Divorce: the financial misconceptions

Jennifer peebles portrait.

Jennifer Peebles


Phone 01264 325823

Email jpeebles@bsandi.co.uk

Divorce is about untying a couple’s connections and there is no getting away from the fact that money, property and other assets are a central focus.

Each party will want to ensure that they get their fair share, and so they should but expectations are not always the reality, primarily because of the many myths around divorce.

Our top five:

  • I’ll get half of everything.

While that might happen, don’t assume that it will. It’s a broad-brush approach that could deliver a fair result for some couples but it risks overlooking interests in valuable assets and different contributions to the marriage. While it’s open to a divorcing couple to reach their own financial agreement (and a 50:50 split could be the basis of that), our job as lawyers is to make sure that you get the right outcome. Your former partner’s lawyer will be doing the same for him/her.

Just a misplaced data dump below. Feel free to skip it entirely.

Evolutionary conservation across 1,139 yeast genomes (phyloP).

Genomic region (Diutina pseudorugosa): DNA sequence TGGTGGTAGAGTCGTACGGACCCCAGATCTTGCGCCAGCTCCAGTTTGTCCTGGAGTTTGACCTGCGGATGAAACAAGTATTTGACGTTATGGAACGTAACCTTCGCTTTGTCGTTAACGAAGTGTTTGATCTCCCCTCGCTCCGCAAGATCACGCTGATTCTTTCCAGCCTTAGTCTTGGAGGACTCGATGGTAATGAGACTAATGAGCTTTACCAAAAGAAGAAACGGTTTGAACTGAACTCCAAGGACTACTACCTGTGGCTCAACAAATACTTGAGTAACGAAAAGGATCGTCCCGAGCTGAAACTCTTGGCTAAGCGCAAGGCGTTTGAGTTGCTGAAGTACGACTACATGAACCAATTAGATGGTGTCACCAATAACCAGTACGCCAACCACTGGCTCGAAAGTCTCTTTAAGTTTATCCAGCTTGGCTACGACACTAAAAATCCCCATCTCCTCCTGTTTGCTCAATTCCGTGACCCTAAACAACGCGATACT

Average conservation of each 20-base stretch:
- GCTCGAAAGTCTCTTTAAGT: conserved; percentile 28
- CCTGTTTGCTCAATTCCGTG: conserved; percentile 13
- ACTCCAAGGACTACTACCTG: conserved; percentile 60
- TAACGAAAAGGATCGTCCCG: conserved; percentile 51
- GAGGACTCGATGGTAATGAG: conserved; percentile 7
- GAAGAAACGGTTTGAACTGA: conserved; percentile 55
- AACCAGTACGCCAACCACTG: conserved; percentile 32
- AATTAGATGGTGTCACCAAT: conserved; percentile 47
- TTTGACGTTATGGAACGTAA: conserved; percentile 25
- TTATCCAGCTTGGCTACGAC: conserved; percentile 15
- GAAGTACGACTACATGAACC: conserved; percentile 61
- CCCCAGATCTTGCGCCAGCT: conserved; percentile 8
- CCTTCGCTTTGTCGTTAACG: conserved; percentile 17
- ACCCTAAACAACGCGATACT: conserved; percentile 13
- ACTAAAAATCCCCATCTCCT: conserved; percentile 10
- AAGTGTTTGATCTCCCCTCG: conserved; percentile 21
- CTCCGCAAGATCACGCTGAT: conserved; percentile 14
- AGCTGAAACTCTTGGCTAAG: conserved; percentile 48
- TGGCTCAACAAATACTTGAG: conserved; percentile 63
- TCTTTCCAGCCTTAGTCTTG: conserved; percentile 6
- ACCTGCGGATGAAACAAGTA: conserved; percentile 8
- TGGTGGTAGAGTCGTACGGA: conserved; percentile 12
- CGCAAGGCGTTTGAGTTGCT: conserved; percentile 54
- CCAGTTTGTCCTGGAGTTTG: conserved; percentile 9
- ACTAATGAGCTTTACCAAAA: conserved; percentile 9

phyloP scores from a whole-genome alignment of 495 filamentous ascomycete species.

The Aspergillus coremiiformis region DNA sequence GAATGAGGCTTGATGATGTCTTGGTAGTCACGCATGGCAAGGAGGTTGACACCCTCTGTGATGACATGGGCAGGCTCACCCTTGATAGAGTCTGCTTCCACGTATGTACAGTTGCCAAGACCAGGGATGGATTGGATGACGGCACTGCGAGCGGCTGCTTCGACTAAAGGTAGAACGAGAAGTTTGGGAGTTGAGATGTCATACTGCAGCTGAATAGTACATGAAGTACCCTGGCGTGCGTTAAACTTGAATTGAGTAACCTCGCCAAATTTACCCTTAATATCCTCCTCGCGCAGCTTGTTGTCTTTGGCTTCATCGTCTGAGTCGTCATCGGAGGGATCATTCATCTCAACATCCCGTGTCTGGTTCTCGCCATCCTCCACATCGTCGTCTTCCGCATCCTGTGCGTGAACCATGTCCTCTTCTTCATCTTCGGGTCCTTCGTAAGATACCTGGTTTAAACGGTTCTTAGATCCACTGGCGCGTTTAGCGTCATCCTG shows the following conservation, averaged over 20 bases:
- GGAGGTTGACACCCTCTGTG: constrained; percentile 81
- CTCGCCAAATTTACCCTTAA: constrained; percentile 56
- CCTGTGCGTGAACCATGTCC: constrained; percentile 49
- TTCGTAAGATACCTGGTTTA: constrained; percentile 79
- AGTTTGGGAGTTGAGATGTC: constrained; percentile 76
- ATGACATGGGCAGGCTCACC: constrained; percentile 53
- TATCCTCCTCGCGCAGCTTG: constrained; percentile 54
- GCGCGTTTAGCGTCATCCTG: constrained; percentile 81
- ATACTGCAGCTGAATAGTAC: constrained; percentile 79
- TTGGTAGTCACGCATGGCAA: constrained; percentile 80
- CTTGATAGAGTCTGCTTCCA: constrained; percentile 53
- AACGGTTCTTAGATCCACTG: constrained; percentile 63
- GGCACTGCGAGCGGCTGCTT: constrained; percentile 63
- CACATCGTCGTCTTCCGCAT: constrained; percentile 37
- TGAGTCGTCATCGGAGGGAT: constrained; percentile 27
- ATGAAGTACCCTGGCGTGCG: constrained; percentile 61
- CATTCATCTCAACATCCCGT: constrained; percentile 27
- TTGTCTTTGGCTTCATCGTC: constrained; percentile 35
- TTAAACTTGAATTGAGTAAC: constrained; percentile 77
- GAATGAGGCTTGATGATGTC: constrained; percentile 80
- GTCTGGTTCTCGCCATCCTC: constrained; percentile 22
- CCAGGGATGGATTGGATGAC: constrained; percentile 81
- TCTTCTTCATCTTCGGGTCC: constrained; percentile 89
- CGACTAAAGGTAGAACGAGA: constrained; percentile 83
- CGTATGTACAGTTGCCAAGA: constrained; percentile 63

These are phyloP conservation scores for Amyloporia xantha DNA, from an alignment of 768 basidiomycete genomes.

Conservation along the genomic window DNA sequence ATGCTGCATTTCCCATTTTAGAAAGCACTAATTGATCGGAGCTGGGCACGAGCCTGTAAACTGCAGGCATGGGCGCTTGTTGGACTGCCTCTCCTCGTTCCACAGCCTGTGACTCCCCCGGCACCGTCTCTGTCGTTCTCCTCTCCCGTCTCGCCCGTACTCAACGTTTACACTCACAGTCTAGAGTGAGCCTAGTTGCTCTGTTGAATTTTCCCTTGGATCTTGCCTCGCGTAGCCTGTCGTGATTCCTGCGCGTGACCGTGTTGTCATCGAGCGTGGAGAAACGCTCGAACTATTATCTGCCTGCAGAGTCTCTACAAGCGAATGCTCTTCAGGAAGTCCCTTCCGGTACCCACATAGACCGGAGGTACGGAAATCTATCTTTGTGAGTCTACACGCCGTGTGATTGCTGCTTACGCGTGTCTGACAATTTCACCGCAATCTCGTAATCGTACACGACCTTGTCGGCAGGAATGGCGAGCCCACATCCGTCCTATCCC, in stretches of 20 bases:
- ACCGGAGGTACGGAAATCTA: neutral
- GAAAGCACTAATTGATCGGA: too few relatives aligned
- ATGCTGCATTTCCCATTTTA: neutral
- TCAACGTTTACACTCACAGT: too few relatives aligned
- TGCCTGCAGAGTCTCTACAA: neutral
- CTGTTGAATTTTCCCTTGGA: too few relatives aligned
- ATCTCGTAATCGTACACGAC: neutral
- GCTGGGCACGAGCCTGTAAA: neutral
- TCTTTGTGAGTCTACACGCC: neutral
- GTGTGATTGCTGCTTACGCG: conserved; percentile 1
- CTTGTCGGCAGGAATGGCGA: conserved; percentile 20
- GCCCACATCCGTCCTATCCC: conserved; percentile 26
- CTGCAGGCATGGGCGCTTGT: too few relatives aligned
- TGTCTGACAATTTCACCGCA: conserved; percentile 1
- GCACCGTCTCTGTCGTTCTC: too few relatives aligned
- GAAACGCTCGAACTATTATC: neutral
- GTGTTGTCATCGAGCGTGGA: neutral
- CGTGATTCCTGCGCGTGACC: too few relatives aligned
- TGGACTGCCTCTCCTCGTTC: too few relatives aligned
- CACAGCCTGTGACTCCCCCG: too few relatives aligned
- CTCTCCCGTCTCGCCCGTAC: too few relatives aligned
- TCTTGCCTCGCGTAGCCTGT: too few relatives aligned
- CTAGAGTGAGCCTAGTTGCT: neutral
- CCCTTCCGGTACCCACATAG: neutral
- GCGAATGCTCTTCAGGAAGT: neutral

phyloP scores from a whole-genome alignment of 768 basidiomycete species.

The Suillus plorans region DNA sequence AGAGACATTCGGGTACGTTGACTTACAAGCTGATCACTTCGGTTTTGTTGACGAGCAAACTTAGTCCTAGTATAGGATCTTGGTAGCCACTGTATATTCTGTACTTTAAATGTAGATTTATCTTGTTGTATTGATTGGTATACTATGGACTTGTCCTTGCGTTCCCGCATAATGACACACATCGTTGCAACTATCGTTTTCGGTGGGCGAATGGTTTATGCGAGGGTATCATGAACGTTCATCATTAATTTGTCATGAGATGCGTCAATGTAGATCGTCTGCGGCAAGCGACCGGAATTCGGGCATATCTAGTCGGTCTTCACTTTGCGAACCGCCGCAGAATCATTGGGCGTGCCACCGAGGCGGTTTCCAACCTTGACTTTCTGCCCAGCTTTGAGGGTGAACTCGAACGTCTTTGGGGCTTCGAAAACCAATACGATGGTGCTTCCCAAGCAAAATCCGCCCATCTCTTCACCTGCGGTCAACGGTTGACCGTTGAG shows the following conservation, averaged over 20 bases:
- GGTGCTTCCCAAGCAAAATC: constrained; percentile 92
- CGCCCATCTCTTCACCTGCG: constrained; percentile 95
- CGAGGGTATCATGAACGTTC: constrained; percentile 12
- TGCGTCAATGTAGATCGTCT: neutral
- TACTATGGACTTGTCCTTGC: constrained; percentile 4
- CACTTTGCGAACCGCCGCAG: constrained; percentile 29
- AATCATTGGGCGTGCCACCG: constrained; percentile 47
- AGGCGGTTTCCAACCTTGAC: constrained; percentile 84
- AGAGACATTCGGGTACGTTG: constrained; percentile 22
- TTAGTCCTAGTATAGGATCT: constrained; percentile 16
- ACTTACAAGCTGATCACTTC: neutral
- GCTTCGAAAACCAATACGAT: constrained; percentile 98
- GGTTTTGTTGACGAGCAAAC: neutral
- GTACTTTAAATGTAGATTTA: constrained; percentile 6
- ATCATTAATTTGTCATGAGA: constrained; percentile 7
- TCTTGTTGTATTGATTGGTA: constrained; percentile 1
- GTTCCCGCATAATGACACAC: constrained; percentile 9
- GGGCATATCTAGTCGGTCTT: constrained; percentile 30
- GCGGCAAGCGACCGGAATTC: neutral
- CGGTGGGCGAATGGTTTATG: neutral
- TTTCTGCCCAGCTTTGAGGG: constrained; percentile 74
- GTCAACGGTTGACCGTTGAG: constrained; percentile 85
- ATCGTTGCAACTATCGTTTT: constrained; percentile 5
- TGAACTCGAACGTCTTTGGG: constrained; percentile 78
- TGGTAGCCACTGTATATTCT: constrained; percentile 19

• It’s my ex’s fault that we’re divorcing, so I should get a much better deal than her/him.

That’s not how it works unfortunately. While unreasonable behaviour has historically been a basis for establishing the irretrievable breakdown of a marriage (the first step towards getting a divorce), it is very rarely reflected in the financial settlement.

  • The house is in my name, so he/she can’t touch it.

Not necessarily. It doesn’t follow that because the family home is in your name, as opposed to being jointly owned, you will retain all rights over it. A court will look at all the circumstances and could even decide that your ex should continue to live there. It really does depend on your situation.

  • I signed a pre-nuptial agreement but it’s not worth the paper it’s written on.

While pre-nuptial agreements are not legally binding in the same way that other contracts are as you cannot oust the jurisdiction of the court, they are far from worthless. They show the parties’ intentions and a court could well be influenced by those agreed terms.  

  • It’s not worth paying for a specialist solicitor.

We recognise that there are routes to divorce that don’t involve Family lawyers like us and we’re fine with that. However, please think through your options carefully. Could you afford not to have an expert on your side?

For advice on any aspect of divorce including financial settlements, please contact a member of our family department at family@bsandi.co.uk or call for an appointment on 01264 353411.

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